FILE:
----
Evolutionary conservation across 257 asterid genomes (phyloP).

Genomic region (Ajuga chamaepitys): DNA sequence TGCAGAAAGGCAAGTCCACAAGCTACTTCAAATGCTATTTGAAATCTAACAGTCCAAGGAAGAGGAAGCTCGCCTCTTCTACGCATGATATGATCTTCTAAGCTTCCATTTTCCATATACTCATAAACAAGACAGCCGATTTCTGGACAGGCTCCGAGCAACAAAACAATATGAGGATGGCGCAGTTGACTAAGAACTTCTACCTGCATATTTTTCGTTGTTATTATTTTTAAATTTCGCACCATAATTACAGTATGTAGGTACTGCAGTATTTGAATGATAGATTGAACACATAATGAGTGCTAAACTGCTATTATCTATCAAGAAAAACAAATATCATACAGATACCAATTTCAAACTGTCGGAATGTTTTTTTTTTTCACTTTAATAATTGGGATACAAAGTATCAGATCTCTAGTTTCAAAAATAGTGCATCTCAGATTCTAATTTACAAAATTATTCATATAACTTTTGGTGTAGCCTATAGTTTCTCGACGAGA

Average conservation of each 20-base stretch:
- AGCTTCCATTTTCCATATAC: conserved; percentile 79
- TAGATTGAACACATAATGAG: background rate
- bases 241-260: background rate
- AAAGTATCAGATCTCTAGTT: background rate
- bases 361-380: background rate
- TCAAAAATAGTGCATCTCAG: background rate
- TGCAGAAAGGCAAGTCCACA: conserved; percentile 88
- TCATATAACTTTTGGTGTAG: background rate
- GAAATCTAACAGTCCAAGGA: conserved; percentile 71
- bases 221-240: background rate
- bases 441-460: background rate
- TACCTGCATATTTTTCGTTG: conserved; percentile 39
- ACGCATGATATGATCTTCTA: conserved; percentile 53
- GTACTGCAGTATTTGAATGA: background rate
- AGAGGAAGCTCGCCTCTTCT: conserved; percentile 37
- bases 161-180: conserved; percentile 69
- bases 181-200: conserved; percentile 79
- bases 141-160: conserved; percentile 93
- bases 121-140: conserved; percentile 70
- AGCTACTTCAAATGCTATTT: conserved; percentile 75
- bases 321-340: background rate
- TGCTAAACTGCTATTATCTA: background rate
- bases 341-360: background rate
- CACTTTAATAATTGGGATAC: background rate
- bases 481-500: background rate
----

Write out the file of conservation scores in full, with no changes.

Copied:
Evolutionary conservation across 257 asterid genomes (phyloP).

Genomic region (Ajuga chamaepitys): DNA sequence TGCAGAAAGGCAAGTCCACAAGCTACTTCAAATGCTATTTGAAATCTAACAGTCCAAGGAAGAGGAAGCTCGCCTCTTCTACGCATGATATGATCTTCTAAGCTTCCATTTTCCATATACTCATAAACAAGACAGCCGATTTCTGGACAGGCTCCGAGCAACAAAACAATATGAGGATGGCGCAGTTGACTAAGAACTTCTACCTGCATATTTTTCGTTGTTATTATTTTTAAATTTCGCACCATAATTACAGTATGTAGGTACTGCAGTATTTGAATGATAGATTGAACACATAATGAGTGCTAAACTGCTATTATCTATCAAGAAAAACAAATATCATACAGATACCAATTTCAAACTGTCGGAATGTTTTTTTTTTTCACTTTAATAATTGGGATACAAAGTATCAGATCTCTAGTTTCAAAAATAGTGCATCTCAGATTCTAATTTACAAAATTATTCATATAACTTTTGGTGTAGCCTATAGTTTCTCGACGAGA

Average conservation of each 20-base stretch:
- AGCTTCCATTTTCCATATAC: conserved; percentile 79
- TAGATTGAACACATAATGAG: background rate
- bases 241-260: background rate
- AAAGTATCAGATCTCTAGTT: background rate
- bases 361-380: background rate
- TCAAAAATAGTGCATCTCAG: background rate
- TGCAGAAAGGCAAGTCCACA: conserved; percentile 88
- TCATATAACTTTTGGTGTAG: background rate
- GAAATCTAACAGTCCAAGGA: conserved; percentile 71
- bases 221-240: background rate
- bases 441-460: background rate
- TACCTGCATATTTTTCGTTG: conserved; percentile 39
- ACGCATGATATGATCTTCTA: conserved; percentile 53
- GTACTGCAGTATTTGAATGA: background rate
- AGAGGAAGCTCGCCTCTTCT: conserved; percentile 37
- bases 161-180: conserved; percentile 69
- bases 181-200: conserved; percentile 79
- bases 141-160: conserved; percentile 93
- bases 121-140: conserved; percentile 70
- AGCTACTTCAAATGCTATTT: conserved; percentile 75
- bases 321-340: background rate
- TGCTAAACTGCTATTATCTA: background rate
- bases 341-360: background rate
- CACTTTAATAATTGGGATAC: background rate
- bases 481-500: background rate